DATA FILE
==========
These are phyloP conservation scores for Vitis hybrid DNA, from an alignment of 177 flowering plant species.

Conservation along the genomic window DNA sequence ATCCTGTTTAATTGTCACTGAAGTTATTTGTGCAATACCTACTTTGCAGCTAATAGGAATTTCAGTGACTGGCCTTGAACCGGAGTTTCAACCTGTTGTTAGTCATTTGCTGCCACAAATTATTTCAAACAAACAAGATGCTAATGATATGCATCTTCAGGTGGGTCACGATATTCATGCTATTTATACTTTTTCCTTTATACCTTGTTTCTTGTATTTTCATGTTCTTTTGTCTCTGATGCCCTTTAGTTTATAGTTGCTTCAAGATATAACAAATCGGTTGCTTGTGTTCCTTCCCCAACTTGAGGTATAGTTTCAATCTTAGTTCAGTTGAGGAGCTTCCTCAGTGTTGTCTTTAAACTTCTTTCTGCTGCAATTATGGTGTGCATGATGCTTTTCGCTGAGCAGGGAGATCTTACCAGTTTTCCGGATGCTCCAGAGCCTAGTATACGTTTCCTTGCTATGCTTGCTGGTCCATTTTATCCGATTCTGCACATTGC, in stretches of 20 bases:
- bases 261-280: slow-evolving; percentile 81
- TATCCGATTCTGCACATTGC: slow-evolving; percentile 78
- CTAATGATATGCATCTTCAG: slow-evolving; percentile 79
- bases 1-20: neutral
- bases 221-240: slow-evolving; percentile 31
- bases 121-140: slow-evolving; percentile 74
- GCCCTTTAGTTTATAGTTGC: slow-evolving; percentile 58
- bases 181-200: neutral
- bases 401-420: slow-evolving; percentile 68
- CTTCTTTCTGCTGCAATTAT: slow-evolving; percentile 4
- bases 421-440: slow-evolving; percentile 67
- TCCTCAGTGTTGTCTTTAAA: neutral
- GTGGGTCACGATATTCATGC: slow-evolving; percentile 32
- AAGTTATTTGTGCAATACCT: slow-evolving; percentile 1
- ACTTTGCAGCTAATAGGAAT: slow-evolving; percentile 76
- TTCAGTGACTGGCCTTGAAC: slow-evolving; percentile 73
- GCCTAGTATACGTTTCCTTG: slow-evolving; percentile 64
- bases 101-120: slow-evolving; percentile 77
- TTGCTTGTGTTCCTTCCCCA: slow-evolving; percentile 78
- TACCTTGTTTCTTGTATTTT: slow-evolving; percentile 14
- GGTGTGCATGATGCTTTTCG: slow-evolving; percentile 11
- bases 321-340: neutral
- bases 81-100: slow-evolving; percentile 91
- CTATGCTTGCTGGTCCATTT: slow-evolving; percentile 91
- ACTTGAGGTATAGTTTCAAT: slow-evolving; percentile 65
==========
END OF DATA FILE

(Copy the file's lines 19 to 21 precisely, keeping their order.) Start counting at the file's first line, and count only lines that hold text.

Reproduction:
- GCCTAGTATACGTTTCCTTG: slow-evolving; percentile 64
- bases 101-120: slow-evolving; percentile 77
- TTGCTTGTGTTCCTTCCCCA: slow-evolving; percentile 78